CBA ICT spend increases in 2010/11

The Commonwealth Bank has recorded a notable increase in IT spending to $1.104 billion for the year to June 30 2011, up seven per cent year on year

The Commonwealth Bank (ASX:CBA) has recorded a notable increase in IT spending to $1.104 billion for the year to 30 June 2011, an increase of seven per cent year on year.

Application maintenance and development took the lion’s share of spending at $235 million, up 12 per cent from 2010's $209m.

Data processing grew the most — 18 per cent — to $267m up from $227m, while desktop expenditure declined some 15 per cent to $120m down from $141m in 2010.

Communications spend grew 11 per cent to $221m up from $199m while amortisation of software assets marginally increased to $183 million from $178m in 2010.

IT equipment depreciation came in at $78 million, up four per cent from $75 million in the previous year.

In March, the bank claimed it had made significant progress in a core banking modernisation program that the country's biggest lender has been pursuing since April 2008.

CBA said 1.2 million term deposit accounts and 10 million retail deposit accounts had been moved to the new platform during 2010, and all retail deposit and transaction customers had access to real-time banking.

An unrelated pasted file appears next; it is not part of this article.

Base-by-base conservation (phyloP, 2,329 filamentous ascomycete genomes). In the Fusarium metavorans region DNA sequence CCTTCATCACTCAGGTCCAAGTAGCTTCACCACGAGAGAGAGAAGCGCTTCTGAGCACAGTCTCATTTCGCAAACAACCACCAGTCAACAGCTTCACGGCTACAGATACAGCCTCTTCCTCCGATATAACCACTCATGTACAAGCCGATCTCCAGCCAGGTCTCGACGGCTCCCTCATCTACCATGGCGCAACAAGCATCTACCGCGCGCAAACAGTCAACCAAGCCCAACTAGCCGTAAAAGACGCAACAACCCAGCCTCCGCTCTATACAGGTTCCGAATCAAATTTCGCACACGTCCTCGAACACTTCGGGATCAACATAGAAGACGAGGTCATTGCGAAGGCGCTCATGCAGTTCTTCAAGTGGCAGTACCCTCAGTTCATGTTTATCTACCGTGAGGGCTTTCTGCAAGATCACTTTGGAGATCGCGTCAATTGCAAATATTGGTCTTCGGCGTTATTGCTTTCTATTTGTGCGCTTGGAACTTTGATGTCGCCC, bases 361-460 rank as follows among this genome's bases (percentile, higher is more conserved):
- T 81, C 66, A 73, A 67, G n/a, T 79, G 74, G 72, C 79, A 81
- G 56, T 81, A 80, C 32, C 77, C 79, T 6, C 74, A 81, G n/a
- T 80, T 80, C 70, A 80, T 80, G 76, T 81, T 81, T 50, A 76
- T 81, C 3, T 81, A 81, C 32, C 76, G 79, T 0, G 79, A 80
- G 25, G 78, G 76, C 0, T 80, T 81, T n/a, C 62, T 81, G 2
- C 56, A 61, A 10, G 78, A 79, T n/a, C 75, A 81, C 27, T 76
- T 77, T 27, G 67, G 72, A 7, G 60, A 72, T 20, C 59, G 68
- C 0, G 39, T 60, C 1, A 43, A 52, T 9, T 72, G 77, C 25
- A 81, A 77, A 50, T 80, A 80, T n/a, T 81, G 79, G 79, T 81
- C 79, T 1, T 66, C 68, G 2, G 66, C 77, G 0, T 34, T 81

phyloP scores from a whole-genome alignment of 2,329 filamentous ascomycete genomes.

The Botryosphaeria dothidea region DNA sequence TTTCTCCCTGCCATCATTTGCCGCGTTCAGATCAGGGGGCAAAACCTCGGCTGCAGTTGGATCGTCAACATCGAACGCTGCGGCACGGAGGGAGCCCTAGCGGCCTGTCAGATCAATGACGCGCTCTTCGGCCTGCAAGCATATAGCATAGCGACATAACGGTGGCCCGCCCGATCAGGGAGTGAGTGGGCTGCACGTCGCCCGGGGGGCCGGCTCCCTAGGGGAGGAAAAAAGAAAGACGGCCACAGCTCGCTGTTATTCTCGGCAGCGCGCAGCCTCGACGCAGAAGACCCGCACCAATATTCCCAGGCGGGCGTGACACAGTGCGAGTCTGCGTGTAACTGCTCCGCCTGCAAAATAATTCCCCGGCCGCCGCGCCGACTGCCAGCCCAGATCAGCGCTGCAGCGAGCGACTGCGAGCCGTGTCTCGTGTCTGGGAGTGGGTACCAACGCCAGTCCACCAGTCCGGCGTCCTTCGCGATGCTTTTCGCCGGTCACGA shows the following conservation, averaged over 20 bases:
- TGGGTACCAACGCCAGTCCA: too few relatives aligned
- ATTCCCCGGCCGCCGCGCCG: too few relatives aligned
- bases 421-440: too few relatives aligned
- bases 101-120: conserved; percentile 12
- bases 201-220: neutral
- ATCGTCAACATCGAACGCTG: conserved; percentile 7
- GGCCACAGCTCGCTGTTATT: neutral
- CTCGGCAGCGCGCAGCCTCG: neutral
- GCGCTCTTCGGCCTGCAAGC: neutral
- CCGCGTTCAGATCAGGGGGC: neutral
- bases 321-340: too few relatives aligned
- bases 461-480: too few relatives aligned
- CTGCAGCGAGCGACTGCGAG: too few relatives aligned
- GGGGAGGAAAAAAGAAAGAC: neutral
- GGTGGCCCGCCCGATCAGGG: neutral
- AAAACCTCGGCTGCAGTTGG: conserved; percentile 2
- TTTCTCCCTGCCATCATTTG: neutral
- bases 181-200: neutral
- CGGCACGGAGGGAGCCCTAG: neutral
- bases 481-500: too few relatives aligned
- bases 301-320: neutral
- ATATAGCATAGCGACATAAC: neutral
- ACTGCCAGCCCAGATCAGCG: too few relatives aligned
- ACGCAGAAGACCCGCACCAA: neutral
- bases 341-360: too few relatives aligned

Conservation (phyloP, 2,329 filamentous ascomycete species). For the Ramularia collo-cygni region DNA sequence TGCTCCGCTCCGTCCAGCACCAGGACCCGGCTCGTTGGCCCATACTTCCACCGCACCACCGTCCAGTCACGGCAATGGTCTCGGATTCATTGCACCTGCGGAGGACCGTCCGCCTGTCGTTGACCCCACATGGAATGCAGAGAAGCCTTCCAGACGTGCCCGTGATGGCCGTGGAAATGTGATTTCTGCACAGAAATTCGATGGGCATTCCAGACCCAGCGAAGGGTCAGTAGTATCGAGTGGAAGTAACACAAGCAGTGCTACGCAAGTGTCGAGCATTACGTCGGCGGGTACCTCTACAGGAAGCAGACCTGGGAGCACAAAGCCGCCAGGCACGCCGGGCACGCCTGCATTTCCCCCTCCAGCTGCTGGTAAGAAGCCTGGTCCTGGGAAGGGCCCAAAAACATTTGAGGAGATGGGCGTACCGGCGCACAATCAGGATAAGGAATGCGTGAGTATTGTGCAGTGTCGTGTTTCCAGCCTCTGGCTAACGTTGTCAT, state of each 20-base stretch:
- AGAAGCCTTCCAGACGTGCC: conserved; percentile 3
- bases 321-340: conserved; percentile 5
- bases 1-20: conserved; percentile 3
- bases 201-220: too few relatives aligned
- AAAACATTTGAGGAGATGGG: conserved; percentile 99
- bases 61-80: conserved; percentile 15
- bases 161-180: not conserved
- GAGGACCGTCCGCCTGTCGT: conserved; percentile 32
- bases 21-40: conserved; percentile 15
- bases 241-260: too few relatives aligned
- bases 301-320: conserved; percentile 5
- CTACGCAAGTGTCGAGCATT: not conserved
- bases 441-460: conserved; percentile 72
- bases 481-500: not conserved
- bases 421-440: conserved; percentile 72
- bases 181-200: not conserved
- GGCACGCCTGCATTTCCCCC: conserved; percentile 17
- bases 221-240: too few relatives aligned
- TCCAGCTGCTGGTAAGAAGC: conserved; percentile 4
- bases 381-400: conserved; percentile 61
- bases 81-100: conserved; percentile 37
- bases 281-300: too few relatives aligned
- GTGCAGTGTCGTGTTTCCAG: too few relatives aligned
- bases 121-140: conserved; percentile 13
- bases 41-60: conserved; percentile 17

Business deposit accounts were due to be moved to the new platform during 2011, and CommBiz would be integrated.

The bank had made "excellent progress-to-date," the bank said in slides to accompany a presentation on Monday afternoon in Sydney.

The modernisation was "already delivering real customer and business benefits (and positioned) CBA for transformational change in banking".

The aims of the modernisation program were to improve customer service, find growth opportunities, increase efficiency and manage risk in aging systems.

In August last year, the banks said ICT expenditure totalled some $1.029 billion for the year to 30 June 2010.

In the bank’s profit statement, released to the ASX, the CBA said it had spent some $209 million on application maintenance and development, an 11 per cent increase year on year. Data processing, the highest area of expenditure, came in at a cost of $227 million, up 12 per cent year on year, while its desktops costs were $141 million, down one per cent.

Communications costs were $199 million, up seven per cent, amortisation of software assets cost the bank $178 million, up a sizable 35 per cent, while IT equipment depreciation was $75 million, up 10 per cent.

The bank also noted that the capitalised software costs (net of amortisation) totalled $950 million as at 30 June 2010. In the half year to December 2009 this was $799 million, an increase on the half year to June 2009 at $673 million.

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